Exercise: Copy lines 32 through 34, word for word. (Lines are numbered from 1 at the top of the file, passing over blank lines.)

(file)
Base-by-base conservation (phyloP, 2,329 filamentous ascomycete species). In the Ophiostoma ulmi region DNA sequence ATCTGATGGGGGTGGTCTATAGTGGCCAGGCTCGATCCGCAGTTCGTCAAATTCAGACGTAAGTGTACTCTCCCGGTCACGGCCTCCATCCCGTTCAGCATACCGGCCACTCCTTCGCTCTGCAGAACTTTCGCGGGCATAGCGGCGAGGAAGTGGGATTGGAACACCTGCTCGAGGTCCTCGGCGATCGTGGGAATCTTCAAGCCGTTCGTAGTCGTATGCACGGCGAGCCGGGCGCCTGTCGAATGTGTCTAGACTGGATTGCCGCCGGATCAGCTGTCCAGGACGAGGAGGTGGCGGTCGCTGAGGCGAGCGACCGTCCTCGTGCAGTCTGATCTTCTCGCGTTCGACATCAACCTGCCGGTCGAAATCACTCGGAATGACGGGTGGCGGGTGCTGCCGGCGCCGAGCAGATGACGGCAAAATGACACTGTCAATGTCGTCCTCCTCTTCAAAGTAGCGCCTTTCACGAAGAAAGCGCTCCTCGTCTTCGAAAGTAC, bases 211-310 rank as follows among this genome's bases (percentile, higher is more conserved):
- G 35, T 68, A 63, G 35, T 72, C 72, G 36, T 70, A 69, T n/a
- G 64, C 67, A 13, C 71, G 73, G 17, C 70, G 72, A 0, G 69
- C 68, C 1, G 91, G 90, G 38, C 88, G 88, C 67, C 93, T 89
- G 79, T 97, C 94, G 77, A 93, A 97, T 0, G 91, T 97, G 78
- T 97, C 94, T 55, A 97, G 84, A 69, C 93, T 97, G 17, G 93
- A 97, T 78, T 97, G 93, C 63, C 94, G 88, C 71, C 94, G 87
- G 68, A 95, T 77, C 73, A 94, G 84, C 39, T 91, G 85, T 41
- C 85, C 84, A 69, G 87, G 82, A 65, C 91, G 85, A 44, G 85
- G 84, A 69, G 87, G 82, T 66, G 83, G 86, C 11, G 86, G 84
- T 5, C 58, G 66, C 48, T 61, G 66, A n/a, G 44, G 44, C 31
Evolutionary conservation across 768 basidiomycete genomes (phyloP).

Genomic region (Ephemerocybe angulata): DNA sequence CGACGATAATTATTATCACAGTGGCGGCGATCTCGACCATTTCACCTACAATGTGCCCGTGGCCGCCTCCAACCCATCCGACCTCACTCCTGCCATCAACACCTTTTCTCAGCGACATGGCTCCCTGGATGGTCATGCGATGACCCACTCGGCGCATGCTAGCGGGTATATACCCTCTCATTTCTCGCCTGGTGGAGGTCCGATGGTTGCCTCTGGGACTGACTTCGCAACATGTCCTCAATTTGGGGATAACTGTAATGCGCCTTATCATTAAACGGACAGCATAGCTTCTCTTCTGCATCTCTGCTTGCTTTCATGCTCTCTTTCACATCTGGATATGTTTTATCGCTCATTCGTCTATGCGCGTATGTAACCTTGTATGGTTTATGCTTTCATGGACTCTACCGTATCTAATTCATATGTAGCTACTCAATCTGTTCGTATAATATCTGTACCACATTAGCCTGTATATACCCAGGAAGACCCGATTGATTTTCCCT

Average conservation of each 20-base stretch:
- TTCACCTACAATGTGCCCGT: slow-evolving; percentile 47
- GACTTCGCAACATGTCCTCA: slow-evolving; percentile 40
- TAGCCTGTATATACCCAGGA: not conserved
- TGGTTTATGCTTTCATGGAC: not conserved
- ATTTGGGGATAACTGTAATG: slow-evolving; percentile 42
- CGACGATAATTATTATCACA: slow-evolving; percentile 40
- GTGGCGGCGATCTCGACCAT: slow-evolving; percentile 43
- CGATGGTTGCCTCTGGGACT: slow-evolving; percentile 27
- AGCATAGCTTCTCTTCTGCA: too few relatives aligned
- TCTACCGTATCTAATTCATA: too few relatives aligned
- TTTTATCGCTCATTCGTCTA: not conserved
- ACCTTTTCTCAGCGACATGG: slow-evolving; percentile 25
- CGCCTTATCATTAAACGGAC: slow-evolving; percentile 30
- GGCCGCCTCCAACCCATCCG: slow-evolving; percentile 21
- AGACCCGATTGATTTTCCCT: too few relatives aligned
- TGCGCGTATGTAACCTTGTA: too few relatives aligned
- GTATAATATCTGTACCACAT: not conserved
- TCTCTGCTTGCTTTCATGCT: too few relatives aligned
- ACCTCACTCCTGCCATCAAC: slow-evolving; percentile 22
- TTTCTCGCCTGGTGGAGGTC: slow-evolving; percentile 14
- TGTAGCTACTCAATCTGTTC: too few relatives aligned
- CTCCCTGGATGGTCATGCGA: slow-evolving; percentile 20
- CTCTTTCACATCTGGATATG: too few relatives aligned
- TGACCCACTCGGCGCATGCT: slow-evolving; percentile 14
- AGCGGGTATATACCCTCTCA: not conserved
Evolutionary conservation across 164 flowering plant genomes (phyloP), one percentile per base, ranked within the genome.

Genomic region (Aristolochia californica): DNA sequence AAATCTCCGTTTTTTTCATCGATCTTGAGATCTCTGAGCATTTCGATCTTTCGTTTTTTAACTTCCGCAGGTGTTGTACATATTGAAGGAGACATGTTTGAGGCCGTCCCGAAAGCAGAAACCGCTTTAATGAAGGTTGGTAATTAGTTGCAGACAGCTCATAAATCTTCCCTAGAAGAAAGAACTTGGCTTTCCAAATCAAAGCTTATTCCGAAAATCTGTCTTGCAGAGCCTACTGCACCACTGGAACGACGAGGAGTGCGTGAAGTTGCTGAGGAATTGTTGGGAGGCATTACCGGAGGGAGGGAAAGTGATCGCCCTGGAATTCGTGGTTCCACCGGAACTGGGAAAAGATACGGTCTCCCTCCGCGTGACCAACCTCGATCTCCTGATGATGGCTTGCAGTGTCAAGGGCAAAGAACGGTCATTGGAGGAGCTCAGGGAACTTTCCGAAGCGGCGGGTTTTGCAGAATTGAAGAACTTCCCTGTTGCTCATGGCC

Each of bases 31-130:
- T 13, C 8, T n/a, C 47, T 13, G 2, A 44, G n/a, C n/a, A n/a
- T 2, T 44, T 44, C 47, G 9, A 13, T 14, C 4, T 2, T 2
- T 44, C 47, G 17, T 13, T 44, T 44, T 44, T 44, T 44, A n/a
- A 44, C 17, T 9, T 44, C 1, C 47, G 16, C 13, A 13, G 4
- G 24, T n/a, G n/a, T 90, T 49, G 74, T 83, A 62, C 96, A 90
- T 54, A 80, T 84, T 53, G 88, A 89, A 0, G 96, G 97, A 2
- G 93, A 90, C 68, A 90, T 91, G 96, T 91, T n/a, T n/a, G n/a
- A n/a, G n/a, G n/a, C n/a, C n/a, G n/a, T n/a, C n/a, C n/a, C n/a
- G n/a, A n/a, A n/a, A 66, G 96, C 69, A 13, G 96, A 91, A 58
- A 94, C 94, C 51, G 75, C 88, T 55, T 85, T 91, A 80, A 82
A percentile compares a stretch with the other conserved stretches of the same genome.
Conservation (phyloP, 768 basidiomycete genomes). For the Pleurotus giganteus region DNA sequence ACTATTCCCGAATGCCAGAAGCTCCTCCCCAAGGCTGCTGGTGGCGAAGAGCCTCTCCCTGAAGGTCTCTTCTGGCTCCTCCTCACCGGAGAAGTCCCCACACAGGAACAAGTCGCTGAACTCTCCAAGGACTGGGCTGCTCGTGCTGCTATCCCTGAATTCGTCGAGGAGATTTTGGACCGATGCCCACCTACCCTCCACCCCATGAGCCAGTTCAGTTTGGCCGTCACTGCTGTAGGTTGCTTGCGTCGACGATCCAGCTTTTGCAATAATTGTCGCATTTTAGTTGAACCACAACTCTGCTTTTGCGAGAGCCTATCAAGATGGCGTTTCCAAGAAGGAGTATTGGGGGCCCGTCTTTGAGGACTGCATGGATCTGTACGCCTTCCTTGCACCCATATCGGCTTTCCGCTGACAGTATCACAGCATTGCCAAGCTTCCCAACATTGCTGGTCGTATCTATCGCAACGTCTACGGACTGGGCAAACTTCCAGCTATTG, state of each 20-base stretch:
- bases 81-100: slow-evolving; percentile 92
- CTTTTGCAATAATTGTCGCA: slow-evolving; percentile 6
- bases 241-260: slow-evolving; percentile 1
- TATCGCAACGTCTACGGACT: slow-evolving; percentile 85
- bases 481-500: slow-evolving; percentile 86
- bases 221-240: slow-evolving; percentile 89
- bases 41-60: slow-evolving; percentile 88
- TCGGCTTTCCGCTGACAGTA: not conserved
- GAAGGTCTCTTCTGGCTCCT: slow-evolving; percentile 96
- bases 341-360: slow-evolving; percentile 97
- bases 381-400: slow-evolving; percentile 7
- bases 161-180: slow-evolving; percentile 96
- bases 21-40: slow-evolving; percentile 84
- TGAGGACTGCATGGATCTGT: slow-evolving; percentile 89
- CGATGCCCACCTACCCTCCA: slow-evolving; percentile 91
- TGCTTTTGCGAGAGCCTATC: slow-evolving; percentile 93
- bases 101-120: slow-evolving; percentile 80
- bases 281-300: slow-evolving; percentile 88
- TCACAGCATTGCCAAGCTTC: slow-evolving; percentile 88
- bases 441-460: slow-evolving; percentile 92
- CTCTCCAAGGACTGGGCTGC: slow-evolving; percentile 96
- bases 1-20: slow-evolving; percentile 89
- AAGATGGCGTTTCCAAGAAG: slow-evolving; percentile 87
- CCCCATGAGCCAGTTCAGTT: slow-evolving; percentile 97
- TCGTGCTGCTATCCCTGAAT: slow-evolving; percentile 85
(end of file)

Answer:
- TCTCTGCTTGCTTTCATGCT: too few relatives aligned
- ACCTCACTCCTGCCATCAAC: slow-evolving; percentile 22
- TTTCTCGCCTGGTGGAGGTC: slow-evolving; percentile 14